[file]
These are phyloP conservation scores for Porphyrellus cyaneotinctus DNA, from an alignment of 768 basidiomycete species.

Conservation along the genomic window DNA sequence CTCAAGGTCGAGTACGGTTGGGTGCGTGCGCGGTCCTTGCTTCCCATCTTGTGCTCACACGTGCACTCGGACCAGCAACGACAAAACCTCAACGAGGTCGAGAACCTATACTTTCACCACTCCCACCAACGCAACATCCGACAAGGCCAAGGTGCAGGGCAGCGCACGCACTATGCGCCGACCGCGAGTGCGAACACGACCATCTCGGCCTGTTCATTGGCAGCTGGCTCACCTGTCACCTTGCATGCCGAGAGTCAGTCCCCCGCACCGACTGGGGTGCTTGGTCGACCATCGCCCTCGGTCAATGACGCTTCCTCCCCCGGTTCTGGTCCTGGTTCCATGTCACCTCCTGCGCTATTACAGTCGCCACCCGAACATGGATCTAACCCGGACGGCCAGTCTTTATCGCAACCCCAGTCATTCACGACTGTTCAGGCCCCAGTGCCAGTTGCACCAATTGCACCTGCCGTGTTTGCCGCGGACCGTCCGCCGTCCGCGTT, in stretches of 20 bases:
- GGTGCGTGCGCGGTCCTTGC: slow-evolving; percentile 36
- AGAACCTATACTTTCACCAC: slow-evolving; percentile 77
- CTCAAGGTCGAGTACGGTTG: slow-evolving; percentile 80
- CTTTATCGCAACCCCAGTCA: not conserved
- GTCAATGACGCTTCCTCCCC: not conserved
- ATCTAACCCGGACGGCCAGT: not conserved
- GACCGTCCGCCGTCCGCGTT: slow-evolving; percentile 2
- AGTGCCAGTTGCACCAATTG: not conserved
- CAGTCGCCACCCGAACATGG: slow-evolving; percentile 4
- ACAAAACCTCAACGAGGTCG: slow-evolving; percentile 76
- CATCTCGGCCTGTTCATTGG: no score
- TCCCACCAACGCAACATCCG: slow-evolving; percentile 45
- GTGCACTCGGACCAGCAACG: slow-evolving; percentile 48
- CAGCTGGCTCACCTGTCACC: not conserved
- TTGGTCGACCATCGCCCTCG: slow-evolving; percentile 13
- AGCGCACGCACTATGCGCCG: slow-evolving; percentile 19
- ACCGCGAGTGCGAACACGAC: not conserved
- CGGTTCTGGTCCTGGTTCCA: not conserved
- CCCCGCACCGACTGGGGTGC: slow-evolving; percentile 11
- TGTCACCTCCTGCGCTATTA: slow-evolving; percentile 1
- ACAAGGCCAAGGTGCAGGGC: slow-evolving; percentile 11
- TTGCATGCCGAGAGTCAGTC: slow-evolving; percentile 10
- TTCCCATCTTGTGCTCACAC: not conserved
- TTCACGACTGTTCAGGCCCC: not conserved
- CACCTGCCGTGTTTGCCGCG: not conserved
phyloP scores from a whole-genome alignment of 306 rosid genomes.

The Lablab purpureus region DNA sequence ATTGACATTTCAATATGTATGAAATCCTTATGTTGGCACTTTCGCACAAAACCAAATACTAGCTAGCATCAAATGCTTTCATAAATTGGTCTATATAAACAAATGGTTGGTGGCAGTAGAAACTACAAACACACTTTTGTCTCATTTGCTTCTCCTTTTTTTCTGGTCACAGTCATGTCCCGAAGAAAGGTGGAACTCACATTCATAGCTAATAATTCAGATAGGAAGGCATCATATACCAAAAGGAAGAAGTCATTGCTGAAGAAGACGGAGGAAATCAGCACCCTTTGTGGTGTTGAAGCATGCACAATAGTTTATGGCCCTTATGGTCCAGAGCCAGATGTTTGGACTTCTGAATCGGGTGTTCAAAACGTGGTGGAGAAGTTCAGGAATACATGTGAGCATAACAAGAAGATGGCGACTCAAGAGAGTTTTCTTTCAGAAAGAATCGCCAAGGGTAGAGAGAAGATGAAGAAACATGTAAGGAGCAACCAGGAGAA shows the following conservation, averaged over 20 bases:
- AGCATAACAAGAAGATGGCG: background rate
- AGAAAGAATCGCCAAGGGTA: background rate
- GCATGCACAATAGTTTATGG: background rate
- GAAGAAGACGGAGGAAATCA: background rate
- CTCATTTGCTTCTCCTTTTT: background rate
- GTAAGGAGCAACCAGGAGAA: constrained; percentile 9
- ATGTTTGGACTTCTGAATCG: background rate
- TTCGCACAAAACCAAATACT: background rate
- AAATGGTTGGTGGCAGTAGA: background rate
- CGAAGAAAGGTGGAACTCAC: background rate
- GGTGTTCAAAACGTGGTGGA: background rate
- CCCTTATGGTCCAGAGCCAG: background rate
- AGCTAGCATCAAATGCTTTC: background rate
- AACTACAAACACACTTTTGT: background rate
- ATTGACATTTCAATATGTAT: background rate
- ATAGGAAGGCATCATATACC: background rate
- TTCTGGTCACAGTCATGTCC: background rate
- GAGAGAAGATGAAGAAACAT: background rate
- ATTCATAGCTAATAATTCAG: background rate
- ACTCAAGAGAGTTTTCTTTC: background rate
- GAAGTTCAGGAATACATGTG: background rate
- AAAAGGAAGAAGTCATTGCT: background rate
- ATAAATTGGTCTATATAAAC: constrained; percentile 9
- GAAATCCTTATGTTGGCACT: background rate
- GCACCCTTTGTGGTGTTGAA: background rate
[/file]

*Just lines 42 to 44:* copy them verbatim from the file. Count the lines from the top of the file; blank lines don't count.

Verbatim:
- AGCTAGCATCAAATGCTTTC: background rate
- AACTACAAACACACTTTTGT: background rate
- ATTGACATTTCAATATGTAT: background rate